The earliest manuscripts the Library of Congress possesses concerning Hungary and Hungarians are service reports and relevant correspondence between George Washington and Colonel Michael de Kovats, Hungarian-born commandant of the Pulaski Legion, dated June 1778. The interest of the United States government in the Hungarian War of Independence (1848-49) and its aftermath is reflected in the various manuscript collections of U.S. political leaders. For example, the Zachary Taylor Papers and the correspondence collections of Daniel Webster, William H. Seward, John M. Clayton, and Hamilton Fish contain many letters and other materials related to the war and the United States' recognition of the Kossuth government. Many papers describe the activities of the Committees for Hungary, formed in the United States in the summer of 1849. Other materials reflect Kossuth's flight to Turkey and his subsequent visit to the United States. Also in the Library's possession is a collection of seven letters written by Louis Kossuth, as well as a bond issued by the Hungarian Fund in New York (1852) and an undated banknote published by the Kossuth government. Later documents include those in the Woodrow Wilson Papers that deal with Hungary and the Paris Peace Conference (1919), as well as documents concerning the refusal of Congress to ratify the peace treaty with Hungary, signed by the other powers in June 1920.


The Library possesses a solid collection of maps of present- day as well as historical Hungary, including the oldest map of Hungary, compiled by a certain Lázár, a secretary to the Prince Primate of the Roman Catholic Church in Hungary. This map appeared in Abraham Ortelius's Theatrum orbis terrarum, first published in 1570 and in many subsequent editions. Other notable maps of Hungary include the series published by the Military- Geography Institute in Vienna for the whole Austro-Hungarian empire, at scales of 1:25,000 (1900-) and 1:75:000 (1875-). These maps are highly detailed, and include small villages and geographical features not present on maps with larger scales. At the same time, they provide the Hungarian and German place names for towns and cities that now have Slovak, Ukrainian, Serbian, or Romanian names.

The level of detail and the provision of Hungarian and German place names make these maps especially valuable for historians and genealogists. Also worth mentioning are the colorful Hungarian county maps External link published in the first decade of the 20th century by the Hungarian Geographical Institute. These maps have variable scales, depending on the size of the county, but generally range in scales from 1:300,000 to 1:470,000. Useful in conjunction with the maps are the geographical lexicons, from the early Topographical Lexicon of the Communities in Hungary Compiled Officially in 1773 (published in 1920), to periodic compilations of gazetteers by the Hungarian government this century. Also useful are the gazetteers of Hungary and the successor states published by the United States Board of Geographic Names. Recent historical gazetteers published in Hungary likewise provide useful information for the historian and the genealogist.

Prints and Photographs

Of historical interest here are photographs by Matthew Brady and associates during the Civil War of prominent members of the first Hungarian immigration to the United States, including Major-General Alexander N. Asboth, Major-General Julius X. Stahel, and Major Charles N. Zagonyi. LC also possesses photographs of famous Hungarian musicians: Béla Bartók and his wife, Ditta Pasztory, Georg Solti, and George Szell, plus many drawings of Franz Liszt. Also worth mentioning are the color photographs of Hungarian urban and rural scenes, published as part of the largely uncataloged Photochrom Bibliothek series.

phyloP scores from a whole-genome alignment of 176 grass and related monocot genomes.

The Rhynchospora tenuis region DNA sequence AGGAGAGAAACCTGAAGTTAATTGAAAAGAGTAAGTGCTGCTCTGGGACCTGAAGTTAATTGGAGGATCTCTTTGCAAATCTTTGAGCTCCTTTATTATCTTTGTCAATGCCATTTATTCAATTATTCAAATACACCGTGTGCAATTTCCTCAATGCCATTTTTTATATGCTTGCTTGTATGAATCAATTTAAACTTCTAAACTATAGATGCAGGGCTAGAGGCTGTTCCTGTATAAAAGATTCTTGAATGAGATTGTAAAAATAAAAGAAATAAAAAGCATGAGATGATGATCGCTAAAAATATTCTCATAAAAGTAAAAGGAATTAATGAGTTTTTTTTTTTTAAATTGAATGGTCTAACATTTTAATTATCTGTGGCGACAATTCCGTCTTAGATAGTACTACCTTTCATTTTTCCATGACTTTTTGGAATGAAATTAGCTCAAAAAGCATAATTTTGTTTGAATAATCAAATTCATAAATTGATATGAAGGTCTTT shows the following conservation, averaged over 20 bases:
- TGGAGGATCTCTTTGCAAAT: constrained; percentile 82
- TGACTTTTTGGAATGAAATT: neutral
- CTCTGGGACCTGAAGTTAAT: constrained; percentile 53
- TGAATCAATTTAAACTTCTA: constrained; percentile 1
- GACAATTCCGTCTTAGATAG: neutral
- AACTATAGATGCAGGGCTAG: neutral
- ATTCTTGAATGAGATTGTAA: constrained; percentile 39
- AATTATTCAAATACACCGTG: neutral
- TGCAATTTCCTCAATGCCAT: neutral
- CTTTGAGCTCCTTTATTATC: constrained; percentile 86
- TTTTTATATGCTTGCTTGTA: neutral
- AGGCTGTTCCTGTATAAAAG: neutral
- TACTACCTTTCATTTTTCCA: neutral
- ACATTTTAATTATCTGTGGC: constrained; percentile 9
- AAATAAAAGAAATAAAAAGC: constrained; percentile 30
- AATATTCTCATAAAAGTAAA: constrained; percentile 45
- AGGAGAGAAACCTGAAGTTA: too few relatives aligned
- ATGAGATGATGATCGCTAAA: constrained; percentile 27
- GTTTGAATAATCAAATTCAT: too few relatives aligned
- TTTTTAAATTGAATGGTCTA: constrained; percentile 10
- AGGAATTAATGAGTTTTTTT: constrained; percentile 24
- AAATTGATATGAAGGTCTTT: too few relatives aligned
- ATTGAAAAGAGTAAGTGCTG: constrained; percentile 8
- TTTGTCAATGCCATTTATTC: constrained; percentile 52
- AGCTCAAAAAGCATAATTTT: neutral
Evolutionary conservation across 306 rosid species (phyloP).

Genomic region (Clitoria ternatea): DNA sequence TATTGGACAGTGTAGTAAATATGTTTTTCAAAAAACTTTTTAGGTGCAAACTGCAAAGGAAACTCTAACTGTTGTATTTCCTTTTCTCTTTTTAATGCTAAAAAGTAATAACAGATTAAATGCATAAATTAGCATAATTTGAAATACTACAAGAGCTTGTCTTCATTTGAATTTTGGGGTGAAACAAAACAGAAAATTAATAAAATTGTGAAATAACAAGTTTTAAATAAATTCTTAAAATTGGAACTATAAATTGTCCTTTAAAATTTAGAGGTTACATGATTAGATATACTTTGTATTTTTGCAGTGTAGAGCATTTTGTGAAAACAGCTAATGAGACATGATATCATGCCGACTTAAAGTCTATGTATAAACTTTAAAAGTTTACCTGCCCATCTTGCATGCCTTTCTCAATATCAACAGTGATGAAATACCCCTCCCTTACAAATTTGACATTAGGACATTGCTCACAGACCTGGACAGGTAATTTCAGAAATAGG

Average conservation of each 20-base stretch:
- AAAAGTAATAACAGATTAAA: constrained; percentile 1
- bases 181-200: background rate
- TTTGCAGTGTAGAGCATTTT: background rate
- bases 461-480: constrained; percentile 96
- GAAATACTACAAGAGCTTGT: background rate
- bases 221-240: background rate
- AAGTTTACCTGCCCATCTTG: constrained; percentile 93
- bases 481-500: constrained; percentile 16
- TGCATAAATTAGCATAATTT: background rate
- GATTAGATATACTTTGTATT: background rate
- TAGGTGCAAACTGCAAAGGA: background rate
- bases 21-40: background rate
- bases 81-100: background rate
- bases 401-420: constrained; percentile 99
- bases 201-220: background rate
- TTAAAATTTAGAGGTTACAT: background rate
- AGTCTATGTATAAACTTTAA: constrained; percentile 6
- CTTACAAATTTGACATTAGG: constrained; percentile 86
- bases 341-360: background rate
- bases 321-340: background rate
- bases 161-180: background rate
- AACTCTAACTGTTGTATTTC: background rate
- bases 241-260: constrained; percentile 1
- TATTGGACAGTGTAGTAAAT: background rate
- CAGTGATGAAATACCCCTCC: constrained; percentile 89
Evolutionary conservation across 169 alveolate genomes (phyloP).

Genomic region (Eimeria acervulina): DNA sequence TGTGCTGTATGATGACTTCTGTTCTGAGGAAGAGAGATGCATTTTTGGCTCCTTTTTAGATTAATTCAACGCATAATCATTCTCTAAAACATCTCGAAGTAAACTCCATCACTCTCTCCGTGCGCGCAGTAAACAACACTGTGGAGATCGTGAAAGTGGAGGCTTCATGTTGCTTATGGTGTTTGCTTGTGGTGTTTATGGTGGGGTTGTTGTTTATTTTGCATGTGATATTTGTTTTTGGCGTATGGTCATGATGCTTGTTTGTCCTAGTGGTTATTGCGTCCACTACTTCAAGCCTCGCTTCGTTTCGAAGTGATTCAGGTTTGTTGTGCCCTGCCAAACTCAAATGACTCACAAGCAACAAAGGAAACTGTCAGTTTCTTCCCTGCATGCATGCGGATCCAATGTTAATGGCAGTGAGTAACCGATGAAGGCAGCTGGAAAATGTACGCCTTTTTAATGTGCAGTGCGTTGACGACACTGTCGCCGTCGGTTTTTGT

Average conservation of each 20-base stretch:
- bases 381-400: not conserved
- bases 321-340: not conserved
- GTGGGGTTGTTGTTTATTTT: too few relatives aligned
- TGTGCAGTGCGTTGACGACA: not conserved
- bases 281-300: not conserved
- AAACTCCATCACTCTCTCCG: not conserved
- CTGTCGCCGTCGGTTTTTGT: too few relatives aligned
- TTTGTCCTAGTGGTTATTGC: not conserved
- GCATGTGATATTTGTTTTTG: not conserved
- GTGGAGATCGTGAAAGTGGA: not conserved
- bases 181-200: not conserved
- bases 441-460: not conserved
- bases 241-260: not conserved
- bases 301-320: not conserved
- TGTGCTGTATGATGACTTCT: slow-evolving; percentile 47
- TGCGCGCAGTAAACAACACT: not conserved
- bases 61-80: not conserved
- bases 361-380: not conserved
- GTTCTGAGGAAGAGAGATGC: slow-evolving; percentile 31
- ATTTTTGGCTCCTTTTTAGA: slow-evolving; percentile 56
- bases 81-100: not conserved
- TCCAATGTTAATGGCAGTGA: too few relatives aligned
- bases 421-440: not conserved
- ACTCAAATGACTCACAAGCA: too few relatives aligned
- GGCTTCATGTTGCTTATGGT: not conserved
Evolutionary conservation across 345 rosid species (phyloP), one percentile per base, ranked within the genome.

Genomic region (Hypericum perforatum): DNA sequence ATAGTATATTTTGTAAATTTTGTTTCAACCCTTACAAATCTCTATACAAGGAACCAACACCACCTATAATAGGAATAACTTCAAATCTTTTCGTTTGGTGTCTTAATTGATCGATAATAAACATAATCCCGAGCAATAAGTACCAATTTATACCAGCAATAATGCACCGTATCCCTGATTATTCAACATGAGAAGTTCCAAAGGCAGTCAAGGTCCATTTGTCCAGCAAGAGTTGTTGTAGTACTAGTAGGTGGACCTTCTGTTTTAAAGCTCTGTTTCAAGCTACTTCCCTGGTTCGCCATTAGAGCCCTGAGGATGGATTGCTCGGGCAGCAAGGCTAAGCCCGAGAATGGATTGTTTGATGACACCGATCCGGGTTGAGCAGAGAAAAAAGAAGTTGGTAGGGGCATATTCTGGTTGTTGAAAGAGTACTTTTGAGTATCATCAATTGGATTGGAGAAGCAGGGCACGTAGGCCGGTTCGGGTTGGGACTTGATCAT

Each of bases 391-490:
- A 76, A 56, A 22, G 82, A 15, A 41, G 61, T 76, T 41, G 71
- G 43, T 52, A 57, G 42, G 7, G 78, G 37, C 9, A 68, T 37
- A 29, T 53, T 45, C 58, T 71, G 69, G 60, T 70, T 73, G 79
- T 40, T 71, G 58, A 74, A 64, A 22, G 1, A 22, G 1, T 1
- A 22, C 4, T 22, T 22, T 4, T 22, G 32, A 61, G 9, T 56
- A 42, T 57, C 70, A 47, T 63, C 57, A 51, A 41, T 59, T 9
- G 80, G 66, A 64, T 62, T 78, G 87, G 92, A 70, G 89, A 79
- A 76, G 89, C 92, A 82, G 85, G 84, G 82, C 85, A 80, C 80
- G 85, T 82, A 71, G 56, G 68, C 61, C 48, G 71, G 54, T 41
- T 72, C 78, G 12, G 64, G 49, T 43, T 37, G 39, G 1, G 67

The Library also has more than 400 posters from World War II through the late 1960s, designed by, among others, Mihály Biró, István Farkas, György Konecsni, Tibor Polya, and Marcel Vertes.

Motion Pictures and Recorded Sound

In addition to a small collection of films from Hungary, the Library possesses a number of American motion pictures by Hungarian-born producers and directors, including George Cukor, Adolph Czukor, Michael Curtiz, Alexander Korda, Ivan Tors, as well as movies in which American-Hungarians wrote the musical score (Miklós Rózsa) or played leading roles (Vilma Banky, Ilona Massey, Bela Lugosi, Paul Lukas, and many others).

American Folklife Center

In the Center are to be found 36 10-inch disks of Hungarian folk music and a 7-inch reel tape of Hungarian folk music originally recorded on cylinders by Béla Bartók during the 1910s and duplicated by the Hungarian Academy of Sciences. Also of interest are the collection of American Hungarian folk songs, consisting of 130 12-inch records made in California by Sydney Robertson Cowell, and 248 12-inch acetate records made in Michigan and Wisconsin by Alan Lomax.

European-Americana and American-Europeana

Many highlights in this section have been mentioned above. Worthy of note are the biographical files of the former Hungarian Reference Library (1937-1942) of New York. Containing 3,600 pages of data on 920 individuals, these files are an important source for studying the history of Hungarian-Americans in the 20th century. The Library also has biographical dictionaries of Hungarian- Americans published in the United States.

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  April 23, 2015